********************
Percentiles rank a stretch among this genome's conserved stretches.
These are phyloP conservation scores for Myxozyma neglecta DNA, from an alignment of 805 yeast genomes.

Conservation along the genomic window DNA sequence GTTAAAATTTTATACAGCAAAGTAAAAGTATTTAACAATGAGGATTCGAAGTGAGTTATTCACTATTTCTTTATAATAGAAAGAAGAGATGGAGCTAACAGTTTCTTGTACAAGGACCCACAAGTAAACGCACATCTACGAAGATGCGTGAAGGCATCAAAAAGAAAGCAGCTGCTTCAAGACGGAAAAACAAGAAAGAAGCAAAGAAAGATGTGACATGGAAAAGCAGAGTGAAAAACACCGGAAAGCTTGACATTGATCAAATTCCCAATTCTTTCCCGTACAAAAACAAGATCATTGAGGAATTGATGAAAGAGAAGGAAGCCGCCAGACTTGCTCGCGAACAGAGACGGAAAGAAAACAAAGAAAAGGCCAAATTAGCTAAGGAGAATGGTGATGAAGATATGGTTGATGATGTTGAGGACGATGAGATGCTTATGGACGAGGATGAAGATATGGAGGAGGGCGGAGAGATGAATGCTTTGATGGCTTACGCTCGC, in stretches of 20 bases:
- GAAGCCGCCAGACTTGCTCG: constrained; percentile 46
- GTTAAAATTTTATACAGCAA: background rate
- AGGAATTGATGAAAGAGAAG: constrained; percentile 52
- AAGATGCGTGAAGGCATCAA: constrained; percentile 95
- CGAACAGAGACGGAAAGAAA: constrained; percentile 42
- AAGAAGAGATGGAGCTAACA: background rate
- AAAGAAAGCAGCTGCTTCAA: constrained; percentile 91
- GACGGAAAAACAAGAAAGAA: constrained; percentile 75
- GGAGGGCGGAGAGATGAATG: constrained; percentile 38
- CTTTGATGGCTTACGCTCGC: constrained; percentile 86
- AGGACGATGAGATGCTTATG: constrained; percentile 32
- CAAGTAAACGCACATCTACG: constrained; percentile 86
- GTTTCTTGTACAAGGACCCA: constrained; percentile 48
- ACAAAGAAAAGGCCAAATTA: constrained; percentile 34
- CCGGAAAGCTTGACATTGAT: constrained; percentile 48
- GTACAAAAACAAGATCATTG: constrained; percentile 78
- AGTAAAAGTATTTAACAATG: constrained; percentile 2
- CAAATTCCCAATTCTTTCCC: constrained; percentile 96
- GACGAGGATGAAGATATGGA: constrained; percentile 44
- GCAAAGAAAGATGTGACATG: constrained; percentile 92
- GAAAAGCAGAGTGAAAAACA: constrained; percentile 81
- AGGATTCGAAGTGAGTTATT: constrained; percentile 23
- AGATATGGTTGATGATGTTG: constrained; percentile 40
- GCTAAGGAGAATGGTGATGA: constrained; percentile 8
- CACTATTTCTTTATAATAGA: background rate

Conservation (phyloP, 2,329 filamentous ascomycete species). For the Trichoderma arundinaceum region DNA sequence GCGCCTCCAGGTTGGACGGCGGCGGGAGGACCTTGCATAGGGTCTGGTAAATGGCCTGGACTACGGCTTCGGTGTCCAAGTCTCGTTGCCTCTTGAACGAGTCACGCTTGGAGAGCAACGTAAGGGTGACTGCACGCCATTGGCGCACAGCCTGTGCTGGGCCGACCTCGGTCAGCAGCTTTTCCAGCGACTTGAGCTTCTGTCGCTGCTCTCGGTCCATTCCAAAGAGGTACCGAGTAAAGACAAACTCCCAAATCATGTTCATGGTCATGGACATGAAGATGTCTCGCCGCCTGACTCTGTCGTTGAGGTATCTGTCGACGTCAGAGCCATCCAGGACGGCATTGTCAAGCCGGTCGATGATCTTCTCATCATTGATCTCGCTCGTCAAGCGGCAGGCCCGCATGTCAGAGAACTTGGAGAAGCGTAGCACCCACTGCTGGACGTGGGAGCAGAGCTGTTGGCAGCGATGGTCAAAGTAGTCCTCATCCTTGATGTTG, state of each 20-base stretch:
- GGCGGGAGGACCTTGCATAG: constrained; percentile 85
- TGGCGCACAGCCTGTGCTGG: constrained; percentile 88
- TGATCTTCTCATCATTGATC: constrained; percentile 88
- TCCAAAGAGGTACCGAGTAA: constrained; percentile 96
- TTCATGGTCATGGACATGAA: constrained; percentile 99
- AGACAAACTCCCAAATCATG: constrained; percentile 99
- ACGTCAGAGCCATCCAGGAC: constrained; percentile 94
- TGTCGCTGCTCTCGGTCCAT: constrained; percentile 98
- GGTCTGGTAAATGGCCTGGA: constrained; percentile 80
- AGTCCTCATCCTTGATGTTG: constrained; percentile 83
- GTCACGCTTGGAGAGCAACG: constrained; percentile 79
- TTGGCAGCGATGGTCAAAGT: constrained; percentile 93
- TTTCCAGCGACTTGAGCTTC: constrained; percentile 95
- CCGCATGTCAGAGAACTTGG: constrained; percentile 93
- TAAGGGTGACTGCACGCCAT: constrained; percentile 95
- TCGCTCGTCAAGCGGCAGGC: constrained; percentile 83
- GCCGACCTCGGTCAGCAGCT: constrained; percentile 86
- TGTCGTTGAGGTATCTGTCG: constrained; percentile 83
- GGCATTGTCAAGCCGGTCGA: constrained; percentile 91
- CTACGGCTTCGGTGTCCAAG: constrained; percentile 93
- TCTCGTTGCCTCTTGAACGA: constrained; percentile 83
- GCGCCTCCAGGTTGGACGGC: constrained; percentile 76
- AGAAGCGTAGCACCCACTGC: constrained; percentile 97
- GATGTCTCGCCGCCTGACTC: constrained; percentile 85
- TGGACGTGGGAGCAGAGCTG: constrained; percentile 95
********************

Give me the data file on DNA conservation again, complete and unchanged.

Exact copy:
Percentiles rank a stretch among this genome's conserved stretches.
These are phyloP conservation scores for Myxozyma neglecta DNA, from an alignment of 805 yeast genomes.

Conservation along the genomic window DNA sequence GTTAAAATTTTATACAGCAAAGTAAAAGTATTTAACAATGAGGATTCGAAGTGAGTTATTCACTATTTCTTTATAATAGAAAGAAGAGATGGAGCTAACAGTTTCTTGTACAAGGACCCACAAGTAAACGCACATCTACGAAGATGCGTGAAGGCATCAAAAAGAAAGCAGCTGCTTCAAGACGGAAAAACAAGAAAGAAGCAAAGAAAGATGTGACATGGAAAAGCAGAGTGAAAAACACCGGAAAGCTTGACATTGATCAAATTCCCAATTCTTTCCCGTACAAAAACAAGATCATTGAGGAATTGATGAAAGAGAAGGAAGCCGCCAGACTTGCTCGCGAACAGAGACGGAAAGAAAACAAAGAAAAGGCCAAATTAGCTAAGGAGAATGGTGATGAAGATATGGTTGATGATGTTGAGGACGATGAGATGCTTATGGACGAGGATGAAGATATGGAGGAGGGCGGAGAGATGAATGCTTTGATGGCTTACGCTCGC, in stretches of 20 bases:
- GAAGCCGCCAGACTTGCTCG: constrained; percentile 46
- GTTAAAATTTTATACAGCAA: background rate
- AGGAATTGATGAAAGAGAAG: constrained; percentile 52
- AAGATGCGTGAAGGCATCAA: constrained; percentile 95
- CGAACAGAGACGGAAAGAAA: constrained; percentile 42
- AAGAAGAGATGGAGCTAACA: background rate
- AAAGAAAGCAGCTGCTTCAA: constrained; percentile 91
- GACGGAAAAACAAGAAAGAA: constrained; percentile 75
- GGAGGGCGGAGAGATGAATG: constrained; percentile 38
- CTTTGATGGCTTACGCTCGC: constrained; percentile 86
- AGGACGATGAGATGCTTATG: constrained; percentile 32
- CAAGTAAACGCACATCTACG: constrained; percentile 86
- GTTTCTTGTACAAGGACCCA: constrained; percentile 48
- ACAAAGAAAAGGCCAAATTA: constrained; percentile 34
- CCGGAAAGCTTGACATTGAT: constrained; percentile 48
- GTACAAAAACAAGATCATTG: constrained; percentile 78
- AGTAAAAGTATTTAACAATG: constrained; percentile 2
- CAAATTCCCAATTCTTTCCC: constrained; percentile 96
- GACGAGGATGAAGATATGGA: constrained; percentile 44
- GCAAAGAAAGATGTGACATG: constrained; percentile 92
- GAAAAGCAGAGTGAAAAACA: constrained; percentile 81
- AGGATTCGAAGTGAGTTATT: constrained; percentile 23
- AGATATGGTTGATGATGTTG: constrained; percentile 40
- GCTAAGGAGAATGGTGATGA: constrained; percentile 8
- CACTATTTCTTTATAATAGA: background rate

Conservation (phyloP, 2,329 filamentous ascomycete species). For the Trichoderma arundinaceum region DNA sequence GCGCCTCCAGGTTGGACGGCGGCGGGAGGACCTTGCATAGGGTCTGGTAAATGGCCTGGACTACGGCTTCGGTGTCCAAGTCTCGTTGCCTCTTGAACGAGTCACGCTTGGAGAGCAACGTAAGGGTGACTGCACGCCATTGGCGCACAGCCTGTGCTGGGCCGACCTCGGTCAGCAGCTTTTCCAGCGACTTGAGCTTCTGTCGCTGCTCTCGGTCCATTCCAAAGAGGTACCGAGTAAAGACAAACTCCCAAATCATGTTCATGGTCATGGACATGAAGATGTCTCGCCGCCTGACTCTGTCGTTGAGGTATCTGTCGACGTCAGAGCCATCCAGGACGGCATTGTCAAGCCGGTCGATGATCTTCTCATCATTGATCTCGCTCGTCAAGCGGCAGGCCCGCATGTCAGAGAACTTGGAGAAGCGTAGCACCCACTGCTGGACGTGGGAGCAGAGCTGTTGGCAGCGATGGTCAAAGTAGTCCTCATCCTTGATGTTG, state of each 20-base stretch:
- GGCGGGAGGACCTTGCATAG: constrained; percentile 85
- TGGCGCACAGCCTGTGCTGG: constrained; percentile 88
- TGATCTTCTCATCATTGATC: constrained; percentile 88
- TCCAAAGAGGTACCGAGTAA: constrained; percentile 96
- TTCATGGTCATGGACATGAA: constrained; percentile 99
- AGACAAACTCCCAAATCATG: constrained; percentile 99
- ACGTCAGAGCCATCCAGGAC: constrained; percentile 94
- TGTCGCTGCTCTCGGTCCAT: constrained; percentile 98
- GGTCTGGTAAATGGCCTGGA: constrained; percentile 80
- AGTCCTCATCCTTGATGTTG: constrained; percentile 83
- GTCACGCTTGGAGAGCAACG: constrained; percentile 79
- TTGGCAGCGATGGTCAAAGT: constrained; percentile 93
- TTTCCAGCGACTTGAGCTTC: constrained; percentile 95
- CCGCATGTCAGAGAACTTGG: constrained; percentile 93
- TAAGGGTGACTGCACGCCAT: constrained; percentile 95
- TCGCTCGTCAAGCGGCAGGC: constrained; percentile 83
- GCCGACCTCGGTCAGCAGCT: constrained; percentile 86
- TGTCGTTGAGGTATCTGTCG: constrained; percentile 83
- GGCATTGTCAAGCCGGTCGA: constrained; percentile 91
- CTACGGCTTCGGTGTCCAAG: constrained; percentile 93
- TCTCGTTGCCTCTTGAACGA: constrained; percentile 83
- GCGCCTCCAGGTTGGACGGC: constrained; percentile 76
- AGAAGCGTAGCACCCACTGC: constrained; percentile 97
- GATGTCTCGCCGCCTGACTC: constrained; percentile 85
- TGGACGTGGGAGCAGAGCTG: constrained; percentile 95